Christians in Pakistan Protest Against Sargodha Mob Attack

Christians in Pakistan have organized nationwide protests in response to another mob attack over blasphemy that occurred in central Punjab province on May 25.

“We demand justice for the Christian community. These tragedies are recurring,” stated Nosherwan Iqbal, Chairman of the Peace Committee in the Hazara division of northwestern Khyber Pakhtunkhwa province.

From Peshawar in Khyber Pakhtunkhwa to Karachi in Sindh, large gatherings of Christians protested the attack on two houses and a shoe factory in the Sargodha district of Punjab.

Nazir Masih, a Christian factory owner, is accused of burning pages of the Quran in the Mujahid Colony residential area and was subsequently attacked by a mob of over 400 individuals armed with batons, bricks, and stones.

“Our brother, a businessman, was victimized. We are peaceful people being pushed to their limits,” Iqbal said.

Over 200 Christian families from Sargodha, including approximately 100 Catholic families, have fled following this incident, marking another mob attack over blasphemy in Punjab province since the one in August last year.

Blasphemy is punishable by death in Pakistan, although the government has not executed anyone for this offense. However, mob lynchings are common in the South Asian nation of 241 million people, where Christians constitute less than 1.59 percent of the population.

The draconian blasphemy law in Pakistan is often misused to target Christian, Hindu, Sikh, and Ahmadi minority communities for personal vendettas. The Minorities Alliance Pakistan (MAP) has demanded punishment for the perpetrators of the violence in Sargodha.

Iqbal recalled the mob attack on churches and 80 houses in Jaranwala within the Faisalabad diocese last year, following allegations of Quran desecration by two local Christians.

A member of the Presbyterian Church who sustained serious injuries in Sargodha is currently receiving treatment in a hospital. His family members are being kept incommunicado after being rescued by security agencies.

Muhammad Jahangir, a counselor and property agent, alleged in his complaint to the police that Masih desecrated the Quran, thereby “spreading religious hatred, hurting the feelings of Muslims, and jeopardizing peace in the area.”

The police have registered cases against 450 unidentified individuals under an anti-terrorism law and have arrested 25 people in connection with the attack on Masih.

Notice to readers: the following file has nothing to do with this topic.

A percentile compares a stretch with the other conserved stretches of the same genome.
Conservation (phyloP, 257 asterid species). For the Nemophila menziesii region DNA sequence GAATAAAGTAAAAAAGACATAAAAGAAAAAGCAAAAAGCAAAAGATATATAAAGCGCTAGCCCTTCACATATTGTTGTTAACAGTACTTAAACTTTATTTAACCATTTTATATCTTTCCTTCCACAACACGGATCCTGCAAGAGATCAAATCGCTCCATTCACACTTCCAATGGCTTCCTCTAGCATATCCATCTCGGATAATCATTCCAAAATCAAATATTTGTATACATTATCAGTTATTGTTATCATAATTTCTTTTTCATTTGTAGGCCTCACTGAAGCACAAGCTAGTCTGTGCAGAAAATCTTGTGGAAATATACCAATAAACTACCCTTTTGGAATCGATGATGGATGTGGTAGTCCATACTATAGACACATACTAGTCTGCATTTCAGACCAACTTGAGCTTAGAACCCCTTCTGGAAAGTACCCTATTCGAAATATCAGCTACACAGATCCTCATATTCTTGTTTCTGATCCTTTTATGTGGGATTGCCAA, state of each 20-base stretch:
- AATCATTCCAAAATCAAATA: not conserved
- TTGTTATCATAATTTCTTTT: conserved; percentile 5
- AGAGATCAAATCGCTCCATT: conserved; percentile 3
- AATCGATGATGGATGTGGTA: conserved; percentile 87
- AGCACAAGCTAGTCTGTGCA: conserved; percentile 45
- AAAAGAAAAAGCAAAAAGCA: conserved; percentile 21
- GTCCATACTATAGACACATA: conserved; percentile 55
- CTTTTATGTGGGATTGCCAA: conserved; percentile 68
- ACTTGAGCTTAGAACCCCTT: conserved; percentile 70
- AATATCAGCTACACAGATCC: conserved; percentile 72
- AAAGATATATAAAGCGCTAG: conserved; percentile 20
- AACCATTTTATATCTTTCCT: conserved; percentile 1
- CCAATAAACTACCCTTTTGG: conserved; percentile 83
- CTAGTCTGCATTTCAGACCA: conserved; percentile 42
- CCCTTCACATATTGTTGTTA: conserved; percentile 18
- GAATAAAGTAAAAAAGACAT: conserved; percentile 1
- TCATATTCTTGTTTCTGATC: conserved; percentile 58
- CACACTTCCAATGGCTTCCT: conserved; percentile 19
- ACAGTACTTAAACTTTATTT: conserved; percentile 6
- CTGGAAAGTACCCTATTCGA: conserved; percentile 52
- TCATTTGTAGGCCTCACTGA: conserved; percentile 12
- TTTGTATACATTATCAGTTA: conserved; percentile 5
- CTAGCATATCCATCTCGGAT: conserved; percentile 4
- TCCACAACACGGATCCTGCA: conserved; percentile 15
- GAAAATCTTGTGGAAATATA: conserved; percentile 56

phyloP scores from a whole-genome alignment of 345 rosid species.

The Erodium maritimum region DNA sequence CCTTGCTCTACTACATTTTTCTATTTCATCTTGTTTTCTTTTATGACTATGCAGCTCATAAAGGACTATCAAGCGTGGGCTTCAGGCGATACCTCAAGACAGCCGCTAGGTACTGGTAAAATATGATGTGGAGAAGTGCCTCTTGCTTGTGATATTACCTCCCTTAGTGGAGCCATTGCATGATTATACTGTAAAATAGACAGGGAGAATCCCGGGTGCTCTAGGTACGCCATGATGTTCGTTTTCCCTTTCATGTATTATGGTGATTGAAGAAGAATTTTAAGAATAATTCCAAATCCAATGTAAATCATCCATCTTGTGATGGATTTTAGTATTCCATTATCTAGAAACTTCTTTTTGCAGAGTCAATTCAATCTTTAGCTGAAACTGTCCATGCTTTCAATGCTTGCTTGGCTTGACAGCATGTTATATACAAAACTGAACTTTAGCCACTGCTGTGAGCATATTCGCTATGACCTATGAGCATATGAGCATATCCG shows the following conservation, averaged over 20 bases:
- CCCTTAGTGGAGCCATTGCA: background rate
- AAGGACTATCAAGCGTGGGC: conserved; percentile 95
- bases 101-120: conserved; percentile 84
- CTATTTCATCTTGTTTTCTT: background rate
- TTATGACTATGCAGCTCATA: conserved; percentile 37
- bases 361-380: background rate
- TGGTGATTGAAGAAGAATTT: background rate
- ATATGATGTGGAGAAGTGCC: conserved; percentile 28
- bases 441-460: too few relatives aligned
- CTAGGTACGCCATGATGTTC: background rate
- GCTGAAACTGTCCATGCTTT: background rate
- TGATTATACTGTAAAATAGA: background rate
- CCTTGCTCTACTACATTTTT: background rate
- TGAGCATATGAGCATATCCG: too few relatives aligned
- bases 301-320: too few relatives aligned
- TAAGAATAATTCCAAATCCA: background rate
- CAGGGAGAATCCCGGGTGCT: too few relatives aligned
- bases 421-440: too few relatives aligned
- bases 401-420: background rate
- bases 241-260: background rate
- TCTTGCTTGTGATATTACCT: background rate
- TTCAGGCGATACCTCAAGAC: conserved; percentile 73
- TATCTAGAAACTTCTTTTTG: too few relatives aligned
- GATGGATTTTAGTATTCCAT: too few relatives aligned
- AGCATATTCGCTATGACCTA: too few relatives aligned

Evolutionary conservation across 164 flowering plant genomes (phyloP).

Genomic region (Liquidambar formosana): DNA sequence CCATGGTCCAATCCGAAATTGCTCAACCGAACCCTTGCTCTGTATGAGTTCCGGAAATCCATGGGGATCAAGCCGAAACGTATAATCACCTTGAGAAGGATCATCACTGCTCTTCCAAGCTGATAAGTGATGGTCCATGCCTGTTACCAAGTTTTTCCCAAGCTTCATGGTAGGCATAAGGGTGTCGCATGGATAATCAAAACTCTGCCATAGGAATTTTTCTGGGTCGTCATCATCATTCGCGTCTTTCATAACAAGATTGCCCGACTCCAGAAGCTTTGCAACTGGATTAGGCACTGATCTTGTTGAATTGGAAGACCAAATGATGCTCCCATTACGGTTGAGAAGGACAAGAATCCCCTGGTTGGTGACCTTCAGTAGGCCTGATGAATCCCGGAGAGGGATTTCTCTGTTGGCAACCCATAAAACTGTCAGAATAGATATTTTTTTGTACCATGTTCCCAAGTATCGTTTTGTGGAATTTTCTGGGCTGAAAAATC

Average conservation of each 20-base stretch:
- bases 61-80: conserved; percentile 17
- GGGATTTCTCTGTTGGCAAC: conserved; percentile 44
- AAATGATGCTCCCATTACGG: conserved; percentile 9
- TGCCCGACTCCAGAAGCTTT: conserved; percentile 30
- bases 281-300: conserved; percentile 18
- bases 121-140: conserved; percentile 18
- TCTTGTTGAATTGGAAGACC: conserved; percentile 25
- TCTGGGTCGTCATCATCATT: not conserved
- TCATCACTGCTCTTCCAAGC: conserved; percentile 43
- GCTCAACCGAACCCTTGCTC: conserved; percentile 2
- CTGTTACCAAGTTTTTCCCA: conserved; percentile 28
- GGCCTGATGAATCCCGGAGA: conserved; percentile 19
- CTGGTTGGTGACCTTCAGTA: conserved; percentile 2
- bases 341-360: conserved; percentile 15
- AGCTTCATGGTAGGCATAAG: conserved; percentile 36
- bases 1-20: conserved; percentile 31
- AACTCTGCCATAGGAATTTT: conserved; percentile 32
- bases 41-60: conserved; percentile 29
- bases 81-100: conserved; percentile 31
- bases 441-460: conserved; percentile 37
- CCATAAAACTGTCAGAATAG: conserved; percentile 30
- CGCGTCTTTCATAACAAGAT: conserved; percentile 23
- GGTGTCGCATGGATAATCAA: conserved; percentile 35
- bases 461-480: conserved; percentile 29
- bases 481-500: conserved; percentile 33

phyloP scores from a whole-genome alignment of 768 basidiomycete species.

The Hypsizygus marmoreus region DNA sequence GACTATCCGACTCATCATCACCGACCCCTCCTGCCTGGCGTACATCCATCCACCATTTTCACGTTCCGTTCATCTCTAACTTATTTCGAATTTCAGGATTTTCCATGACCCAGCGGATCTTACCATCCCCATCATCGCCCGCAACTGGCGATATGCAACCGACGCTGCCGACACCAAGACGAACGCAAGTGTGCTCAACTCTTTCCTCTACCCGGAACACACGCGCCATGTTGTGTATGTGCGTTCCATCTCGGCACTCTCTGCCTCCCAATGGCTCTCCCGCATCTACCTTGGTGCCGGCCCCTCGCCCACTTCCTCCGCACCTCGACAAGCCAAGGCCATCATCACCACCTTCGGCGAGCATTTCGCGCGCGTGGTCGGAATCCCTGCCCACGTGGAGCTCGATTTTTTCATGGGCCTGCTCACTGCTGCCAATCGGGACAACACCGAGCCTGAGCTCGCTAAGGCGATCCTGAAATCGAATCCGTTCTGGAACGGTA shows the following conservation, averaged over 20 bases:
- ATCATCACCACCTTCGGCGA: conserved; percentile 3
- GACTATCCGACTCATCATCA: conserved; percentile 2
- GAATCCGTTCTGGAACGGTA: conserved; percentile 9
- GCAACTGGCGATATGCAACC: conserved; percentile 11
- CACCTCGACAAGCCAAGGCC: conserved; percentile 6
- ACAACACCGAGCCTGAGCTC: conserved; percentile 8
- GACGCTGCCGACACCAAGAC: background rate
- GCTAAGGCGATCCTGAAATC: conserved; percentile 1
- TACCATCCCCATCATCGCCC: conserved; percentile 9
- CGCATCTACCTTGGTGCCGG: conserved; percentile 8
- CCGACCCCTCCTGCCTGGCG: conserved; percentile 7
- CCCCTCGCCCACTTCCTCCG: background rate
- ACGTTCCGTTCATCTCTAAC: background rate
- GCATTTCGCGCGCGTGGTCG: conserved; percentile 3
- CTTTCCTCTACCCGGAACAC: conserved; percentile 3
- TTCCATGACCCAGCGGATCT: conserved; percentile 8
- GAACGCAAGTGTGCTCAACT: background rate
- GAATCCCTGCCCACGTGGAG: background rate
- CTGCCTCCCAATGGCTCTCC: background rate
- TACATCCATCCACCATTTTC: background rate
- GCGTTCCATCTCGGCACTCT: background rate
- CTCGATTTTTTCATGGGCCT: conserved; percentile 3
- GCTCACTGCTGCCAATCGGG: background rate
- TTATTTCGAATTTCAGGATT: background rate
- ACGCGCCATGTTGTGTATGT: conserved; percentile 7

At one demonstration, Christians in Peshawar declared May 25 a “black day.” More than 500 protesters gathered at the Faisalabad District Council Chowk in central Punjab, blocking traffic for two hours. Additionally, 20 women burned their dupattas (headscarves) in protest, according to Akmal Bhatti, a Catholic political leader and head of the MAP.

“We feel our dignity is not safe. When our men are victimized under a sensitive religious law, women suffer, and daughters appear in courts,” said a woman coordinator of the MAP, who wished to remain anonymous.

“The violent incident in Sargodha has deeply affected our community and our children,” she added.

In Karachi, Christians held a protest at the Press Club, demanding the dismissal of senior police officials.

Video footage of the mob attack showed police inaction, a claim the police have denied.

The Sargodha district administration has banned rallies and imposed Section 144, a colonial-era law prohibiting public gatherings, effective until May 31. Additional police forces have been deployed to maintain law and order.

Father David John, parish priest of Divine Mercy Catholic Church in Mujahid Colony where the mob attack occurred, stated that the situation is now under control.

“Only a few families have returned, although the police have assured us of protection,” he added.

Fewer than 50 Catholics attended the Feast of the Blessed Trinity in Mujahid Colony on May 26, he noted.

“We are concerned about the repeated targeting,” said Father John, who now serves as a member of the peace committee established by the district administration.

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